Comics Daze

It’s a grey, rainy Sunday… perhaps today is a good day to spend reading comics?

It is?

Great!

Zonal: Wrecked

12:29: In Pictopia by Alan Moore, Donald Simpson and others (Fantagraphics)

This is that story from Anything Goes, the Fantagraphics benefit series, right? (Somebody had sued The Comics Journal because they were mad about something somebody said about them in an interview.)

It is indeed! But without Alan Moore’s name on the cover.

Looks great in this edition, too!

The story is just a dozenish pages, but there’s lot of padding at the end. And… it turns out that Moore took his name off this book because he was mad about somebody saying something about him in an Comics Journal interview.

And the circle is complete.

Oh, yeah… Groth sent me an email asking me for hi-res scans of the covers of Anything Goes (since they couldn’t find their copies), so that may be a scan of my copy! I’m so honoured!

Or something.

Scorn: Cafe Mor

13:09: Heaven No Hell by Michael Deforge (Drawn & Quarterly)

Deforge is, of course, the most influential cartoonist of his generation, and he’s made a bunch of really strong comics. This is a collection of shorter works?

And… er… how do I put this politely… this book sucks? Yeah, that’s the ticket.

These stories feel like doodles he’s making while watching Netflix and while typing his phone with his other hand. So many of the stories read like they’re recaps of longer works that he could be doing, and there’s nothing I loathe more than plot recaps.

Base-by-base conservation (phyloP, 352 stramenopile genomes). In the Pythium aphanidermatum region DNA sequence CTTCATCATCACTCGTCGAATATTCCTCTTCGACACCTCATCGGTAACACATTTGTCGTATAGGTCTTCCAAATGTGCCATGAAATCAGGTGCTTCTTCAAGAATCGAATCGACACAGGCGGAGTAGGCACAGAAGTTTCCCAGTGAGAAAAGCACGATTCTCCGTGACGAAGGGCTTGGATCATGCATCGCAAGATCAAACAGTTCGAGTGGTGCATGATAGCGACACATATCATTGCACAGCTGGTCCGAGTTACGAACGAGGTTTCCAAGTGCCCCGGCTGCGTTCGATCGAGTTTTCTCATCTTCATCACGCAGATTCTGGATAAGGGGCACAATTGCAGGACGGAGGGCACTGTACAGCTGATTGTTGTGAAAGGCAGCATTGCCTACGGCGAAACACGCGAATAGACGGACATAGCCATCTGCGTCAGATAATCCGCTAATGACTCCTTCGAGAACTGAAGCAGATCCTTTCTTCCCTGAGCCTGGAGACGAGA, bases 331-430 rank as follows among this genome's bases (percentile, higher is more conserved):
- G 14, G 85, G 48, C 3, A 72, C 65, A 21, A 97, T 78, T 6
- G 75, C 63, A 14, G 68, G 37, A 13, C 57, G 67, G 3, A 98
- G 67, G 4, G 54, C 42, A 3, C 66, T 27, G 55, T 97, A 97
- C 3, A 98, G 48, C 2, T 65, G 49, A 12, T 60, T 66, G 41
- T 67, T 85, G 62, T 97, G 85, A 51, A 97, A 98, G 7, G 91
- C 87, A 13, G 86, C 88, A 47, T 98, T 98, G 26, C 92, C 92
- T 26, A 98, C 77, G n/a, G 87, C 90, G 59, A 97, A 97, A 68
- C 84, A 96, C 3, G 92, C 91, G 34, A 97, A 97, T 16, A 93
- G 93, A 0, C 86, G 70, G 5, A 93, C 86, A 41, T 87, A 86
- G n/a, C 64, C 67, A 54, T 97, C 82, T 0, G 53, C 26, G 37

And then he adds a “poignant” last page so that you feel bad about hating the story so much. Are these works that were originally published on Instagram or something? Probably went viral.

I do like the variety of art styles, though, but several of these pieces were sheer torture to get through.

And not in a good way, like his older, more depressing work.

d’Eon: LP

13:58: Stig & Tilde: The Loser Squad by Max de Radiguès (Nobrow)

The printing on this is kinda… odd? I mean, the paper is of the very absorbent, non-shiny kind — but more than usual, so it looks like it swallowed all the ink, and everything is so washed out…

And the story is kinda swallowed up by the subtext (i.e., “Lord of the Flies-ish fascist rule sucks!”)… but it’s pretty entertaining nevertheless.

14:14: Lucky Luke: Un cow-boy dans le coton by Achdé & Jul (Cinebook)

Oh, yeah, I’d forgotten that I’d started buying these new-style Lucky Luke things (Cinebook edition)…

This is classic Lucky Luke — the artwork’s pitch perfect mid-era Morris, and it’s a dense, rollicking adventure. And as we often did in the olden days, we get a historical figure as the guest star, and this time it’s Bass Reeves.

The story is about Luke inheriting a plantation in Louisiana (after the Civil War), and the villains are, well, all the white, racist people there. But don’t worry, it has a happy ending: All these Southern white people are killed.

OOPS SPOILERS.

Satomimagae: awa

14:41: The Silver Coin by Chip Zdarsky & Michael Walsh (Image)

I’ve been picking up these series by Zdarsky because I really liked that first series he did for Marvel… whatever that was; I’ve forgotten.

But I haven’t really been that impressed with his stuff lately? If this sucks, too, I’m gonna stop buying these series.

So this one is about a cursed coin that makes a sucky rock band (in the fabulous disco era) suck less.